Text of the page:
In the mornings, if I hover at home for long enough, I can hear the coo of the turtle doves – maybe my most favourite sound ever – their gentle melancholy coos so delicious I just can’t rush myself out to the bus and begin the descent into the city, moving through the increasing urbanization into downtown, the sea of condo-building cranes and growing gridlock, to sit perched alone in a room with a computer.
If I opt to bike or walk a ways before hitching up with some form of public transit, there’s the kind of long short cut through the park.
And well, look who’s here – the rough croaks from the ponds and puddles all along the flooded walkway freeze time and I squat to take a closer look. Who cares if I’m late? I mean really – let’s talk priorities. There is a rarely seen friend here, the moment suddently so exquisite, it’s impossible to rush.
All the times with frogs come back to me – the streams filled with tadpoles when we were kids, the rims of ponds and lakes, long slippery legs swimming amongst the lilypads…
One of the jobs that’s had me busy is with one of my most beloved friends, Nicky – making a film of the play she did – a kind of hybrid of documentary meets play on film. Oh, her breathtaking performance – gives me goosebumps still after so many viewings. But the lines also follow me through the city, their poetry –
Love is love, and hard enough to find.
Oh indeed. It comes how it comes.
So when the cat, the center of our little home universe, gets diagnosed with something that will cost an extra $60 / month in medication for the rest of her life and griping about it to Nicky in the afternoon at her kitchen table she shrugs in a way to suggest maybe it’s time to rethink…
Oh but no.
Love is love, and hard enough to find.
Heading home at the end of the day, I’ve a bit of a long, elaborate route involving 3 buses, all to be able to watch the evening skies and shifting neighbourhoods and avoid the bad air and dank dark underground of the subways.
The streetcars on Queen have been replaced with buses and by about Carlaw at 8:30 or 9 on a Friday, heading east from the studio after work it occurs to me, Hey, I wonder if I should text Tom & Bea…? Cause they live somewhere along the route here in the east end and it’s Friday…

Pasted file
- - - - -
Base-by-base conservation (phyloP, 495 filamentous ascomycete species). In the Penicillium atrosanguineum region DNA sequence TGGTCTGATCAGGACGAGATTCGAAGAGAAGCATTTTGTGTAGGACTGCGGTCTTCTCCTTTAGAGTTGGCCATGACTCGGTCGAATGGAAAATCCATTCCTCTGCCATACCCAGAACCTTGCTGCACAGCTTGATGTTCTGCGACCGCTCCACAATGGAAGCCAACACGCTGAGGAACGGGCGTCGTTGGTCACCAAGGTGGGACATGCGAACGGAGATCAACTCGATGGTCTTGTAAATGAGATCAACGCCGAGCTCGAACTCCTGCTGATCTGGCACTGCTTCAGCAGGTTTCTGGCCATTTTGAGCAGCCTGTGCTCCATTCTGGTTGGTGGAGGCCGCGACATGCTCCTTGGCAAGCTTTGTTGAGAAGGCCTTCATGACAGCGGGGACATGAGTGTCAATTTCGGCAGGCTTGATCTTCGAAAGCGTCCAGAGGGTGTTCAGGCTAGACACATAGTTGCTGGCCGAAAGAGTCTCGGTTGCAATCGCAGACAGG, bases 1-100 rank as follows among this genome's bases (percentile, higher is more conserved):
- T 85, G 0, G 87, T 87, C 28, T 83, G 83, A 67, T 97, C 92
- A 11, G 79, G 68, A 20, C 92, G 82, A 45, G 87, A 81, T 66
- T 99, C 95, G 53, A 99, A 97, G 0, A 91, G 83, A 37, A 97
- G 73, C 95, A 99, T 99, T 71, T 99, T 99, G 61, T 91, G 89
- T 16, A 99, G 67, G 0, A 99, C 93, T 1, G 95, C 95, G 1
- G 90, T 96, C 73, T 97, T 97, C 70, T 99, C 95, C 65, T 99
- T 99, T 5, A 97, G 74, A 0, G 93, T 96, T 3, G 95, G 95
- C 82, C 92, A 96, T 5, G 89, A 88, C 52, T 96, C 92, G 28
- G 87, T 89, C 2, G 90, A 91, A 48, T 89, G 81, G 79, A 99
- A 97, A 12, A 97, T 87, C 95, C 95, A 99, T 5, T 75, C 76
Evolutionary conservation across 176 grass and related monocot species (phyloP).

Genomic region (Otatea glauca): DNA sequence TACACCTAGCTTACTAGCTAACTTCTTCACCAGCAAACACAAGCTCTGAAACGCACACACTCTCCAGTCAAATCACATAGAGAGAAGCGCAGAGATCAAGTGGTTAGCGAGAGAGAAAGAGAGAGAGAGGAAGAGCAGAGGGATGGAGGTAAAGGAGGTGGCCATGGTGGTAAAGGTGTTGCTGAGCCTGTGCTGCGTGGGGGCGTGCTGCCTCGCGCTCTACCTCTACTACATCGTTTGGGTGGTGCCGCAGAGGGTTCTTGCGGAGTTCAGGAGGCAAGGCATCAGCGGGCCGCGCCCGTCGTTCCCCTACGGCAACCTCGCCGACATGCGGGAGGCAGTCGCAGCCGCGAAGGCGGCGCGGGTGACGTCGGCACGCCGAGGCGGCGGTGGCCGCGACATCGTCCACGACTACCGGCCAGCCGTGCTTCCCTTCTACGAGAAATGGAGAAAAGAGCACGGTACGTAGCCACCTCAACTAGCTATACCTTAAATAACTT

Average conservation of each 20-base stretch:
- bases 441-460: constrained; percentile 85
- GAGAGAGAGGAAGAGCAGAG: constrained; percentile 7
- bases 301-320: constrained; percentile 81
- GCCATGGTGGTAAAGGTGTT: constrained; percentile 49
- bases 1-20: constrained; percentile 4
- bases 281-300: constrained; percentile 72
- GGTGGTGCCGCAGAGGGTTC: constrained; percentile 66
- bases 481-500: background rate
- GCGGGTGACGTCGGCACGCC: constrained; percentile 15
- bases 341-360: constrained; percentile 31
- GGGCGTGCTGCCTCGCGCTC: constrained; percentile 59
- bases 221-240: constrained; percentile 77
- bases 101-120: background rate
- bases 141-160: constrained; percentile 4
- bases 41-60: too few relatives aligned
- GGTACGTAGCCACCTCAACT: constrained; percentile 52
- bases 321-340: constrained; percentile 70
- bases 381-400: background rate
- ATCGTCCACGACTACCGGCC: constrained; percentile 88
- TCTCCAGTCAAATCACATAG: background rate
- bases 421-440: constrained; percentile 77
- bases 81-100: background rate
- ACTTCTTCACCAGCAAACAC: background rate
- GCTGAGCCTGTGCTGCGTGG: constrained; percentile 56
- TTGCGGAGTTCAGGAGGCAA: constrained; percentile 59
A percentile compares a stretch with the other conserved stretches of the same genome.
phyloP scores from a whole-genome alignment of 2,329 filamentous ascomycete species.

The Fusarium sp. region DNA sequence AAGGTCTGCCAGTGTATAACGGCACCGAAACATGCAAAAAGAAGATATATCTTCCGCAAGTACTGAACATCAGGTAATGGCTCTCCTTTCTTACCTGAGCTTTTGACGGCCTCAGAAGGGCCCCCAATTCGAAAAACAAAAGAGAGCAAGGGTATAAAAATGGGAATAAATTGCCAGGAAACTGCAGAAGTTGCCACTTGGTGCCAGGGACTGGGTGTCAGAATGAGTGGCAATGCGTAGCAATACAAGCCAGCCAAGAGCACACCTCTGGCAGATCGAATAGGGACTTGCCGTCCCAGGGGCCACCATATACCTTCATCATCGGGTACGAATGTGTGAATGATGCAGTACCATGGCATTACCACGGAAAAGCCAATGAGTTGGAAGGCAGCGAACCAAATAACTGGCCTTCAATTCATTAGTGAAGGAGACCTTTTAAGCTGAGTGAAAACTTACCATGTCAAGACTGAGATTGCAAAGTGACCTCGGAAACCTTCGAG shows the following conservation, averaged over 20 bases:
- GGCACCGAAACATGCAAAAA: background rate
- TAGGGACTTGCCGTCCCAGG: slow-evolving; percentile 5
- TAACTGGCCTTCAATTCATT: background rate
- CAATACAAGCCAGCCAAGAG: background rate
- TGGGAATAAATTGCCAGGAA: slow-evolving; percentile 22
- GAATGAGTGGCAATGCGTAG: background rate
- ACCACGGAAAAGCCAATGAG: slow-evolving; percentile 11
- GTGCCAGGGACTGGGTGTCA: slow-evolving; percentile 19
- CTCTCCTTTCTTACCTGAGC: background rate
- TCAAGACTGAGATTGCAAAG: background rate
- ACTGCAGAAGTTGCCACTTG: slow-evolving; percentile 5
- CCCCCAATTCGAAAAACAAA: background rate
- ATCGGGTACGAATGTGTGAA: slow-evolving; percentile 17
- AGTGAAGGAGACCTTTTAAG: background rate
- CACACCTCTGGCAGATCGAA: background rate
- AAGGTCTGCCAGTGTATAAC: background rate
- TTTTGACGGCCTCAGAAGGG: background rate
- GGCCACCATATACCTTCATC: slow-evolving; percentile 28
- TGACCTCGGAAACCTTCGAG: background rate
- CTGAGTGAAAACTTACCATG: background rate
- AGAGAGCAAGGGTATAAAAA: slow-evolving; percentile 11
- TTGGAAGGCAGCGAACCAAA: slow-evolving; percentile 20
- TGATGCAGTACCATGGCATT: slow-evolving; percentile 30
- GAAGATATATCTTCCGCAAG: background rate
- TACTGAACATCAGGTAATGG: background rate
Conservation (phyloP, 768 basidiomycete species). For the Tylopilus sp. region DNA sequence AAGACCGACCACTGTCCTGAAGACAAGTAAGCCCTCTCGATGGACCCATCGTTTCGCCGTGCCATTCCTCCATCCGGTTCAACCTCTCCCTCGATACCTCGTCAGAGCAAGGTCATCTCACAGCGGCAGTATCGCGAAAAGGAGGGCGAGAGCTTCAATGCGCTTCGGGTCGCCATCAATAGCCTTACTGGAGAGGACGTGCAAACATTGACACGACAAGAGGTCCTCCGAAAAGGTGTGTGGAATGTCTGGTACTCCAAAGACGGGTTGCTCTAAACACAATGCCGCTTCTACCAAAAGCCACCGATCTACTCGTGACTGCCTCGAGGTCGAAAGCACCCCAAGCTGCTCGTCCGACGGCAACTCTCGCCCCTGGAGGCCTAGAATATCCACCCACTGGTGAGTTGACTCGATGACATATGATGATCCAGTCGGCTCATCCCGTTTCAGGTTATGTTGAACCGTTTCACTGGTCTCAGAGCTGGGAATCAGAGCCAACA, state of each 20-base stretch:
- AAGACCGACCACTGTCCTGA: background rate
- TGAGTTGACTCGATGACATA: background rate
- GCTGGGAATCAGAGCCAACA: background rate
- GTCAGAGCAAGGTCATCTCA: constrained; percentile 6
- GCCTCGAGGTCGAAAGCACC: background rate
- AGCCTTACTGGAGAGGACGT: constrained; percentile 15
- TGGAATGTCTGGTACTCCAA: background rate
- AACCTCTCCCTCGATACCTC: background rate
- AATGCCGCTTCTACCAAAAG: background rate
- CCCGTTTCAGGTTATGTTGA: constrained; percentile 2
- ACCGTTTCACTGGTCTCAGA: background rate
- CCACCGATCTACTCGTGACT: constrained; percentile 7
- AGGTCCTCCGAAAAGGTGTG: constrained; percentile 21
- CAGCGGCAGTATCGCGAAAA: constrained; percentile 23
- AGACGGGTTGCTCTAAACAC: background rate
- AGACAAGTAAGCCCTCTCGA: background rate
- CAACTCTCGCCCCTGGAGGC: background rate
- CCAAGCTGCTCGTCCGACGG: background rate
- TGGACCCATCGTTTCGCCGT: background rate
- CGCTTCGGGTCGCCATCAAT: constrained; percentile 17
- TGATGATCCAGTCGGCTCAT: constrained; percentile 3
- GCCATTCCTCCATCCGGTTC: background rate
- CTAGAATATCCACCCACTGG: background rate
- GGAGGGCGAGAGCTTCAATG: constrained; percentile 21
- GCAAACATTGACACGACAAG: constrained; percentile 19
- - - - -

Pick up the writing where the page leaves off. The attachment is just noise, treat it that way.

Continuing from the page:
Tom & Bea arrived in my life in the strangest way – when my husband arrived from Cuba, the 2nd day he was in the country we went down to Harbourfront to catch a free concert with Femi Kuti.
Like, just soak that in for a moment – a free concert with Femi Kuti –
Sometimes Canada just rocks.
Anyways there we were, milling around in the crowds in the beer tent, my husband fresh off the plane from Cuba, and a woman stops and says to him: Hey! I know you!
That was Bea. With her husband Tom. They’d been tourists in Cuba, and well, whadyaknow, small world.
Right away there was something so familiar about them – Tom lanky with a sideways smile and a glass of beer, Bea vibrant and beautiful and laughing and always moving – there was almost a kind of deja vu, like I KNOW these people.
Several years and a divorce later here I am on the Queen St bus wondering if I should drop Tom & Bea a line.
Even just saying their names makes me happy, makes me think of the kids books, Ant & Bee –
But no, no, it’s late already, too late to be starting evening plans.
Until the bus passes the patio of that Cottage joint on the south side just after Leslie, and I glance over and could swear that’s Tom stretching to make a point to the fellow beside him at a table right there in the middle in the thick of things.
Without thinking, I scramble to jump off the bus.
What’s the worst that could happen? Maybe it’s not them?
I can always catch the next bus.
Totally worth the risk…